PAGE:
…I was fighting to find joy this year. I was struggling to make a place for the delight of Christmas because I was wrapped up tight in the pain of loss. When it fell, I was like, “Perfect. That is just effing perfect.” Because this Christmas was already well on its way to Sucksville and an unwilling Christmas tree was just the icing on the Birthday Cake For Baby Jesus. *rolling my eyes*

It’s been a rough one for me and for some of the people I love. Frankly, this is not the most wonderful time of the year for us, at least not this time around.

I’ve noticed this year (probably because I’m having a super lame horrible dumb stupid stupid stupid Christmas) that there doesn’t seem to be a lot of space in our lives for hurting people during the Holidays. But, man, there are a lot of hurting people. There are a lot of people for whom this time of year is sad or bitter, hollow or lonely, or just plain painful.

While some of us are celebrating, others are aching.

While some of us are toasting to long life, others are mourning life lost.

While some of us feast on family time, others are starving to be loved.

The bustle of activity and togetherness in December only serves to make some houses feel all the more empty.

Canadian author Sarah Tun recently posted:

I seem to be in mid-life crisis. At 54 I guess that means I’m running a little behind. I just recently woke up to the fact that I’m over 50, aging and I’ve not accomplished what I hoped to do and time is running out!

The clock seems to be running and I’m slowing down.

My joy is only in the LORD and it is complete in Him. I haven’t slipped from obedience, faith or love for Him. But reason is telling me I need to make a shift in my strategy for living. Not because I’m tired, because I’m not. But because I doubt my ability to achieve what’s in my heart to achieve and I’m not sure how to move forward.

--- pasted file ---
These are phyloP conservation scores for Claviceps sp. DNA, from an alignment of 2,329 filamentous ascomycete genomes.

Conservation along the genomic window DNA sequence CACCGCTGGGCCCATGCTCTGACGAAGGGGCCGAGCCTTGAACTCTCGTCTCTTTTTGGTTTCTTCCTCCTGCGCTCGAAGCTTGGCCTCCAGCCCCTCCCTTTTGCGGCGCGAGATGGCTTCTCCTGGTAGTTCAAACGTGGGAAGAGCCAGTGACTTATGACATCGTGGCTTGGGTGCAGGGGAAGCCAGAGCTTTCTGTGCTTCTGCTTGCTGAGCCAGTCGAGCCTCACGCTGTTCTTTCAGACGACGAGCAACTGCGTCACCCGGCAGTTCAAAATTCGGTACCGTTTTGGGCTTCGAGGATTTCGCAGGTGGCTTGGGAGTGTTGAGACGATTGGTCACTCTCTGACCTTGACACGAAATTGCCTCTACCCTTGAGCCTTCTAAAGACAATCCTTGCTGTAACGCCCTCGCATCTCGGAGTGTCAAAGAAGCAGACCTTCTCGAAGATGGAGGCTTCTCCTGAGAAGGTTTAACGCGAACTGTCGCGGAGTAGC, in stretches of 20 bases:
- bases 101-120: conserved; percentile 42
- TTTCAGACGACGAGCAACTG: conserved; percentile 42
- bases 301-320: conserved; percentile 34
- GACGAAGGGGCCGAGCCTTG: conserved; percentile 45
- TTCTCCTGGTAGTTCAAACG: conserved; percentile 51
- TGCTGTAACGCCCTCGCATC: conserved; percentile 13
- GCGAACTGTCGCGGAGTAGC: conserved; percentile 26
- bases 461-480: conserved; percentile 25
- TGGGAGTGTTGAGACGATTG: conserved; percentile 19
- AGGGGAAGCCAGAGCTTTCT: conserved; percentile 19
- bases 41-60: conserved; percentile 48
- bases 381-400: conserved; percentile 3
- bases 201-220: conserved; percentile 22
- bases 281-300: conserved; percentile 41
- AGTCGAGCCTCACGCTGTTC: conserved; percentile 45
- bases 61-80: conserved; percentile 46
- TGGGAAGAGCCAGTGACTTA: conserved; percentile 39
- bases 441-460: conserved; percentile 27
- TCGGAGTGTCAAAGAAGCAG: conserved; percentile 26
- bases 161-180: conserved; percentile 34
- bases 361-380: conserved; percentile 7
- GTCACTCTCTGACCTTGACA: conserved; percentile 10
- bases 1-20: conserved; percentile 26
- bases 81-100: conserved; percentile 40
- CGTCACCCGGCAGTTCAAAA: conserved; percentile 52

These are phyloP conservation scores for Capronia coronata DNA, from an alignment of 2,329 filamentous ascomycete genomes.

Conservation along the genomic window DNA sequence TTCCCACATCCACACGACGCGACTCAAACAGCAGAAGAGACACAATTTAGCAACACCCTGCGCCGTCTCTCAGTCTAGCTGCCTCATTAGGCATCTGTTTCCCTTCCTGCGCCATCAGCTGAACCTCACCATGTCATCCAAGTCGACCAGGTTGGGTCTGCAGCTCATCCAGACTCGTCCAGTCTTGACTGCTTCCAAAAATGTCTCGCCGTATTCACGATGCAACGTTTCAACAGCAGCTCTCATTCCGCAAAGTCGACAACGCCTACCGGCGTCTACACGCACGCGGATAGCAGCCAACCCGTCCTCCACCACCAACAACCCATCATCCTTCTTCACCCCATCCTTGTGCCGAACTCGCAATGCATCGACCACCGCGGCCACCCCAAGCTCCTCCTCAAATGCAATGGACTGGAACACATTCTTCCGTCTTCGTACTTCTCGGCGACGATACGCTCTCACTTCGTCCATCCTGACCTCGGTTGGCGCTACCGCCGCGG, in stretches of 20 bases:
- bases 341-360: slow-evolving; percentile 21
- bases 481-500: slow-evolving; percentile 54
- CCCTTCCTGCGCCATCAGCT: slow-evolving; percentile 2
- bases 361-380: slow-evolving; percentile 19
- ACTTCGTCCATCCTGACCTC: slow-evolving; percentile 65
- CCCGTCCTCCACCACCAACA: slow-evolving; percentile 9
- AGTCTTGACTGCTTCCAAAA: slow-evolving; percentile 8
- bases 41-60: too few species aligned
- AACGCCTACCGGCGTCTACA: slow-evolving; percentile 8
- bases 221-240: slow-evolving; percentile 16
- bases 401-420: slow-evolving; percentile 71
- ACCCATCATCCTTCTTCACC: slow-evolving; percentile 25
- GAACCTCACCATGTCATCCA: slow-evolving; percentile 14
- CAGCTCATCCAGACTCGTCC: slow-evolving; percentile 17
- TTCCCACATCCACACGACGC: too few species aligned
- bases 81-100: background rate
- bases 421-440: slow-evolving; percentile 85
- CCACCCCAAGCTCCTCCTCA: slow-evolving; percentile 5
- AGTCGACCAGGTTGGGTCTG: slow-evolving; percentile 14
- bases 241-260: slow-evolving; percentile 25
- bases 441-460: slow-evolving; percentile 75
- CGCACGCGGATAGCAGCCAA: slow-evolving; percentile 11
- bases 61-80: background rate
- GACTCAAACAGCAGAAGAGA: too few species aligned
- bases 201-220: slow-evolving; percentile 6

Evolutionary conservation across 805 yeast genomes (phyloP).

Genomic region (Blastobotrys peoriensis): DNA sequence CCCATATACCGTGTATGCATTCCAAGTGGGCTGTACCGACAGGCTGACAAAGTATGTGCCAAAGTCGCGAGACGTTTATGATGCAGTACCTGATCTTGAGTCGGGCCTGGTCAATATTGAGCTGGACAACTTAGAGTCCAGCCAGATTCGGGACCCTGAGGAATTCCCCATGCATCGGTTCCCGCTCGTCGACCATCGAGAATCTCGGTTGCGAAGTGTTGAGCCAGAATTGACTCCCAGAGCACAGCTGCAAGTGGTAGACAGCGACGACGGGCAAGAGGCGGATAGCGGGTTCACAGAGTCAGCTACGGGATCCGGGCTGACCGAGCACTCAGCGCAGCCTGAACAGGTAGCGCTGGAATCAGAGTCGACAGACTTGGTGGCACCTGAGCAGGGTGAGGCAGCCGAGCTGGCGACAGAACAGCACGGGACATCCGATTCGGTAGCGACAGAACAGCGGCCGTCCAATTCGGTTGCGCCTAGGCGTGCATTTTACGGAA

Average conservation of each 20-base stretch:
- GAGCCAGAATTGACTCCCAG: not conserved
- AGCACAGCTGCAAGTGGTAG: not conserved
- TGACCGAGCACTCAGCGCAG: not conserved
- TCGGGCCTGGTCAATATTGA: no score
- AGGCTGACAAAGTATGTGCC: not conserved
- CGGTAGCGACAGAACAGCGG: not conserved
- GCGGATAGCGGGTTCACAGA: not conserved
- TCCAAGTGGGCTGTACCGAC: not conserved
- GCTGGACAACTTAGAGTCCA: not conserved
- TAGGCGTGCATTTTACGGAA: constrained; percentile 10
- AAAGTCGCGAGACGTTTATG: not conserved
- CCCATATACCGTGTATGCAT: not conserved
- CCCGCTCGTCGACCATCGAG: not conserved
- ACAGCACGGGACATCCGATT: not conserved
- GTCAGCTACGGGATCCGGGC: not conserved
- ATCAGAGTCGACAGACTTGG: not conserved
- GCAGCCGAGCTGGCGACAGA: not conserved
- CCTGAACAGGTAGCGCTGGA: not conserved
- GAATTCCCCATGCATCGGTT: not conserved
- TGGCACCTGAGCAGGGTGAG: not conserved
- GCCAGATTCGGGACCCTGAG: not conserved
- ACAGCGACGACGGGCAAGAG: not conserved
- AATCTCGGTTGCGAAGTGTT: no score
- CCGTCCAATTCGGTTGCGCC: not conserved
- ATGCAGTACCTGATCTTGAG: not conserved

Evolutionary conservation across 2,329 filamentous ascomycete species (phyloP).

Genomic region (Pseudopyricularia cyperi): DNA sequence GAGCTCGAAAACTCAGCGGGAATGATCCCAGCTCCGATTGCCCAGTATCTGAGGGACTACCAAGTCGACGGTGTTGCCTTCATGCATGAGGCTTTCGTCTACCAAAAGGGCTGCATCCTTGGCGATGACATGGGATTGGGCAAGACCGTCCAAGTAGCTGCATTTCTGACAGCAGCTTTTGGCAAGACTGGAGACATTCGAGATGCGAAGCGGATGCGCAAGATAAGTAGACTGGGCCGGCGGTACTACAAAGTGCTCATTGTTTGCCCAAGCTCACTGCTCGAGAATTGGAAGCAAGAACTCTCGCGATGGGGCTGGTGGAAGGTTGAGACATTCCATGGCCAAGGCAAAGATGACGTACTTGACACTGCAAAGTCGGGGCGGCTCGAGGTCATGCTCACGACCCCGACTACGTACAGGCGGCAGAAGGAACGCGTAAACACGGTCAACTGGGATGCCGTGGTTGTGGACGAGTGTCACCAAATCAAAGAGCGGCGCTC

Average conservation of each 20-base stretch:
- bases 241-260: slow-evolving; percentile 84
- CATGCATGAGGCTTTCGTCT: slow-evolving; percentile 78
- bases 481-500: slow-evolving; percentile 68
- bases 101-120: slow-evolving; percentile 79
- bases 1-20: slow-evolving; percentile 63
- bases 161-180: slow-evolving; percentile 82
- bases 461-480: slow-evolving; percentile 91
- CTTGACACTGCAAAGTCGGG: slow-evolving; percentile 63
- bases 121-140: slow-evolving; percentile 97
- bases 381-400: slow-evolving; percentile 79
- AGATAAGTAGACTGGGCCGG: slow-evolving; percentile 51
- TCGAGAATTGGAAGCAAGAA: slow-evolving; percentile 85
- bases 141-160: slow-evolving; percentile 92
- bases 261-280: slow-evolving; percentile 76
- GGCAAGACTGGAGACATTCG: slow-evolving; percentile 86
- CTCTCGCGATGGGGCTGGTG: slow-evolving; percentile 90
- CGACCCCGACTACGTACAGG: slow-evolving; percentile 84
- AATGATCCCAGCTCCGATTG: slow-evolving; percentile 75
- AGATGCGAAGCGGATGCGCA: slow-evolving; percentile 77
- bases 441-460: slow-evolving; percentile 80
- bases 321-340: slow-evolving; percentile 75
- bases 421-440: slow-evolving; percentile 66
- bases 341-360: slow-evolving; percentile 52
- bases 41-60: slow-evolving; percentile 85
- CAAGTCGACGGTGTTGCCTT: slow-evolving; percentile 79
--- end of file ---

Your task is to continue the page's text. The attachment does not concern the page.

Click the graphic at the top for more (in  different article) from Sarah.

Perhaps that was the appeal of the article I linked to earlier in the week; where an author shares a story she originally planned to keep hidden; one of checking herself into a hospital psych ward, a story which also reminded of a similar brokenness in Shelia Walsh‘s story.

I hadn’t planned on only quoting or mentioning women today, but if this is helpful to someone today; I guess that was God’s plan. However, know that because there are more of them online, men who blog are equally guilty of a lack of transparency, and equally broken, but probably a lot less likely to express it.

December 22, 2012

Where is God When Trouble Strikes?

In February, 2011, I ran a piece at Christianity 201 by David MacGregor, a pastor in Brisbane, Australia; the area which had been hit by record flooding over the preceding months. The same day, I also linked to another of his articles where he is most honest about the trials of dealing with the flood’s aftermath. The unsettled feeling he gets looking toward the future makes it hard to sing certain songs, like “It Is Well With My Soul.” I recommend reading it again today, as well, in light of more recent events here in North America.

After stumbling on his blog, I decided to scroll back and read more of his writing, and uncovered this post and poem, written more closely after the catastrophic weather events there. I think that both articles combine to show that we can be broken, and yet still see the presence of God even in the middle of it all. He called this piece, Christ Shows His Face: A Flood Reflection.


Long time since I last posted. Combination of post-Holy Land acclimatization, everything Christmas, helping out at NCYC 2011, beginning a holiday at Hervey Bay, coming home prematurely because of Brisbane River floodwaters entering our house, moving back into our home just two days ago and finally getting power restored just two hours ago.

This has been an incredibly draining time – and that’s without the massive hardship and loss experienced by so many. It was SO hard being stranded for those days at Hervey Bay, yet unable to get back to Brisbane due to flooded rounds between there and Brisbane. I reckon it’s been some of the hardest few weeks of my life.